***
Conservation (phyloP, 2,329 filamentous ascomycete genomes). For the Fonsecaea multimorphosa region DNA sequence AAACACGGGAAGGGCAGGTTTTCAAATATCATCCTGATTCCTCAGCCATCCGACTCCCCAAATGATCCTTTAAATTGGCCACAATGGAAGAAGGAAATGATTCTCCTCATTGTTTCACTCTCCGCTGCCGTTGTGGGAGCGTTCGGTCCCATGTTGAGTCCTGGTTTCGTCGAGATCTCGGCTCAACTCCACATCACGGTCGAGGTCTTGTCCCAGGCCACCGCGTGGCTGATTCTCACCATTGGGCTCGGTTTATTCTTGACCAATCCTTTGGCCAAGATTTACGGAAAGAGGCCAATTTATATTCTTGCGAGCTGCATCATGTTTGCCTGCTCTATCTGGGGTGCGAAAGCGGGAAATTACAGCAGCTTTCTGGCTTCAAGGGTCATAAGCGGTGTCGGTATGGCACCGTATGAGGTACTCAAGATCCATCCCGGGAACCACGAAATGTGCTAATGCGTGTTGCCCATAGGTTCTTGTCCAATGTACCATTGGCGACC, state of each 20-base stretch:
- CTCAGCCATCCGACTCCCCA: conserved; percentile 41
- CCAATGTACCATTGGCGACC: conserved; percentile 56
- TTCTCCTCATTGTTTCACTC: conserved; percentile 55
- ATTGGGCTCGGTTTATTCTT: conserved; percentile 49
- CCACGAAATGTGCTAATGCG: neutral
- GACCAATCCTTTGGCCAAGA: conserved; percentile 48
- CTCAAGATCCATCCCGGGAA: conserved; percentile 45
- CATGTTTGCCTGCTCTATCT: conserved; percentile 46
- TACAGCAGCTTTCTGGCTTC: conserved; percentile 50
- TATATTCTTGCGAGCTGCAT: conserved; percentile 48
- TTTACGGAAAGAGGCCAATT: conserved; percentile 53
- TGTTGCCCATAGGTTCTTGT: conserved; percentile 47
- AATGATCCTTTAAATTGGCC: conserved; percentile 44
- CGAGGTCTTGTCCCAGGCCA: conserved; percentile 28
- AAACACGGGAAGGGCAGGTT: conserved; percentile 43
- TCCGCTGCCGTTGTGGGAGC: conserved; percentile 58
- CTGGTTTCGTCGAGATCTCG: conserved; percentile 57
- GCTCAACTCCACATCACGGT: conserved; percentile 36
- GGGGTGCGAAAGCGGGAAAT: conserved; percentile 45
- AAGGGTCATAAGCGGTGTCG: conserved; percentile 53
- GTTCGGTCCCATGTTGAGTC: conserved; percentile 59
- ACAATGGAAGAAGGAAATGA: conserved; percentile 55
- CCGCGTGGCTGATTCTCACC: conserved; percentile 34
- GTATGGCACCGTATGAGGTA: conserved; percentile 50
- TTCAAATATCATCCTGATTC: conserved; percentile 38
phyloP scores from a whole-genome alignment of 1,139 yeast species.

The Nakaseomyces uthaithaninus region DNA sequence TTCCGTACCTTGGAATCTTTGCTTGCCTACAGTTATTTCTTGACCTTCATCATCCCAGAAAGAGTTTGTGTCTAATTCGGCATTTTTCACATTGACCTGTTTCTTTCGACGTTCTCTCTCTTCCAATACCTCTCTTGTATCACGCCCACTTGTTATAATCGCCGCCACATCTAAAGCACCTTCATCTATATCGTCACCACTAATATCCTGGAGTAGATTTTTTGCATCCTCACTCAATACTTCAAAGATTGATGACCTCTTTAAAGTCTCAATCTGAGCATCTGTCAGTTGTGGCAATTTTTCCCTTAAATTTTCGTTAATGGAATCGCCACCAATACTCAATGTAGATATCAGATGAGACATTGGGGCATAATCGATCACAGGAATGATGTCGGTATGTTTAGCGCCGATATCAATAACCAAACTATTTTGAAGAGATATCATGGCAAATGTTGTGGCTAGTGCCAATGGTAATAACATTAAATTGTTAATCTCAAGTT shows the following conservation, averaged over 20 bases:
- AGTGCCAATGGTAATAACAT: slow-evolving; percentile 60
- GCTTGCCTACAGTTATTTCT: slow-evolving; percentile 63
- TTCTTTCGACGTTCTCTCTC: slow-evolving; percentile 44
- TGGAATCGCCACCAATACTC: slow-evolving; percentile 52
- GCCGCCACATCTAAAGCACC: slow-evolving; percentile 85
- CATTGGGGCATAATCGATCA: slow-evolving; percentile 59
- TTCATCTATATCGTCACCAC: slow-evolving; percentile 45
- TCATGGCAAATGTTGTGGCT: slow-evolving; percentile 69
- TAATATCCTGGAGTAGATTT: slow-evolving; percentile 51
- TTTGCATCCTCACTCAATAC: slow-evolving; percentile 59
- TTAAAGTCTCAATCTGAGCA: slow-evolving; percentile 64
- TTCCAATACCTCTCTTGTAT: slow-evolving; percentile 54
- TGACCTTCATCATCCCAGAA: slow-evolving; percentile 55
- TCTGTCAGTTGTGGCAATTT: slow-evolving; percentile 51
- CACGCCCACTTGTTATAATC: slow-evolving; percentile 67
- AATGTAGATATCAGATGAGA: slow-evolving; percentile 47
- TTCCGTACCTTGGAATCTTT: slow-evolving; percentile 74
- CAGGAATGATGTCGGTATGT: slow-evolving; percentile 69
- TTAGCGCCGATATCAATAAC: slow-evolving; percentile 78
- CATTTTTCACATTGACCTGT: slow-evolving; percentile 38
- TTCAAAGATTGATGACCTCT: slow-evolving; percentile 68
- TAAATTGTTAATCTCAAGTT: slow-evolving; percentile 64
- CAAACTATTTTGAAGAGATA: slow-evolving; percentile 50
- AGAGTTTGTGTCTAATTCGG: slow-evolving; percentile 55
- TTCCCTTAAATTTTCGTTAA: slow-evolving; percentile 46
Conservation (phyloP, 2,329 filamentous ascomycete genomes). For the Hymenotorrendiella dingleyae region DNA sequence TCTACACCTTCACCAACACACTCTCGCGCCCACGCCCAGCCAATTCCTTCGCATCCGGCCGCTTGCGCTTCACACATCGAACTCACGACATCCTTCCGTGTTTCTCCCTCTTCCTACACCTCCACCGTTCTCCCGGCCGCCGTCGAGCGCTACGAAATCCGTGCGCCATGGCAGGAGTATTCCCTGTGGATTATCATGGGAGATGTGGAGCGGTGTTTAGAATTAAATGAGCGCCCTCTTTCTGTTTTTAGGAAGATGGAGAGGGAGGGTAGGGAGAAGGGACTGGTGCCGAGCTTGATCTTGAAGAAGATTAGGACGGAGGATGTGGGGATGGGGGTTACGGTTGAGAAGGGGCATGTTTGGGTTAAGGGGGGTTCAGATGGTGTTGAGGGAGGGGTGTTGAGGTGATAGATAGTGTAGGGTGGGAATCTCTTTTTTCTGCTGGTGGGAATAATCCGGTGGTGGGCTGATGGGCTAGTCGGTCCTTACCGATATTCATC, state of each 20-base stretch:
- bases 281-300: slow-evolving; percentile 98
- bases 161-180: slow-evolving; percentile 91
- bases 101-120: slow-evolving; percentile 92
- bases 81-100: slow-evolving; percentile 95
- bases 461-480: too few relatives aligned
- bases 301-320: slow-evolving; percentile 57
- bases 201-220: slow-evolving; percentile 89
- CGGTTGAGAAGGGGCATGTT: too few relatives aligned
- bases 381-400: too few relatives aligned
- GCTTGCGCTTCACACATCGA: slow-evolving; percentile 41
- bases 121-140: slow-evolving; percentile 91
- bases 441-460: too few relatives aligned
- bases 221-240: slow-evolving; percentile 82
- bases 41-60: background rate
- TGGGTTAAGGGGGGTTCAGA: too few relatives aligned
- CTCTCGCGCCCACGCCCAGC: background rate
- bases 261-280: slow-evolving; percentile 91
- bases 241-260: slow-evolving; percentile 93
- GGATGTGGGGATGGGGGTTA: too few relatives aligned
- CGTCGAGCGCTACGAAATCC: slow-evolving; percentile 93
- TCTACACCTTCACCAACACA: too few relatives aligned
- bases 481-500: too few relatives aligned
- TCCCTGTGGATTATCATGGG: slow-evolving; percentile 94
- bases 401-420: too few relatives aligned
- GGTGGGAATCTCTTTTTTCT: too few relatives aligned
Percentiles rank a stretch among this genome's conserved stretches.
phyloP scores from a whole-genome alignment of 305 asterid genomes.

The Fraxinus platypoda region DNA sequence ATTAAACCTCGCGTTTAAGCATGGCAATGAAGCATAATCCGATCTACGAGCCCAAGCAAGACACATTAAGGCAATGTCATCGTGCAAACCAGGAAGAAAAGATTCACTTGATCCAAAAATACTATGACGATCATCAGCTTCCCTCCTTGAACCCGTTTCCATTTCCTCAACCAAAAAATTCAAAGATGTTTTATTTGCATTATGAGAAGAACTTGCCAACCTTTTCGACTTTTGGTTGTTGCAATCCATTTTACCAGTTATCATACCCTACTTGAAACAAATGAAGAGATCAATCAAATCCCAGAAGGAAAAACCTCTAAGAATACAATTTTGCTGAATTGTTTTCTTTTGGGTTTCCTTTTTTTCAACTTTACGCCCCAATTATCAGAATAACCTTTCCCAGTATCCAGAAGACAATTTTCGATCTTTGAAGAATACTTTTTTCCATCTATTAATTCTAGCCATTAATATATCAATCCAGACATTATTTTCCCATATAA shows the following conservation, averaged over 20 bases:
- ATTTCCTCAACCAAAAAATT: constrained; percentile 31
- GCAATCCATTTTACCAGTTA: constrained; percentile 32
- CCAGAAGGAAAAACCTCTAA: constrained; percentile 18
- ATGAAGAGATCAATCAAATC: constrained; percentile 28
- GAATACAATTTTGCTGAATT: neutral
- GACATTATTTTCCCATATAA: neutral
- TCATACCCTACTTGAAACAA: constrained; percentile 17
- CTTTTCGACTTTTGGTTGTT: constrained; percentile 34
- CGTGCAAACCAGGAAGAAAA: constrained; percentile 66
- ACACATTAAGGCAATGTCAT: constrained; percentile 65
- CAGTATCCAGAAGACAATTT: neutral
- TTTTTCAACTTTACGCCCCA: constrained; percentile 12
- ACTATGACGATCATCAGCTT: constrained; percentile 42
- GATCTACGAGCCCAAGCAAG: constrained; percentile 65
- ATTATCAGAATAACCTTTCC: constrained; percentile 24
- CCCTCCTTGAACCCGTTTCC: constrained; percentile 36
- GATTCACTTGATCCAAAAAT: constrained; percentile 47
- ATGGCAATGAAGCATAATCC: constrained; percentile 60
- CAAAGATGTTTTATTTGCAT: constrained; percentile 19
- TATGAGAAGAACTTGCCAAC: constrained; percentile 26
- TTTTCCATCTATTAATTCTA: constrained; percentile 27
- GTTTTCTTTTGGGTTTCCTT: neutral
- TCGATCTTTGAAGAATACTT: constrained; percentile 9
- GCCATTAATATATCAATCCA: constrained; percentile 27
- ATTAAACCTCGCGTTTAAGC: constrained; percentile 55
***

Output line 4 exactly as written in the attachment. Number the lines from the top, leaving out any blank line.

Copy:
- TTCTCCTCATTGTTTCACTC: conserved; percentile 55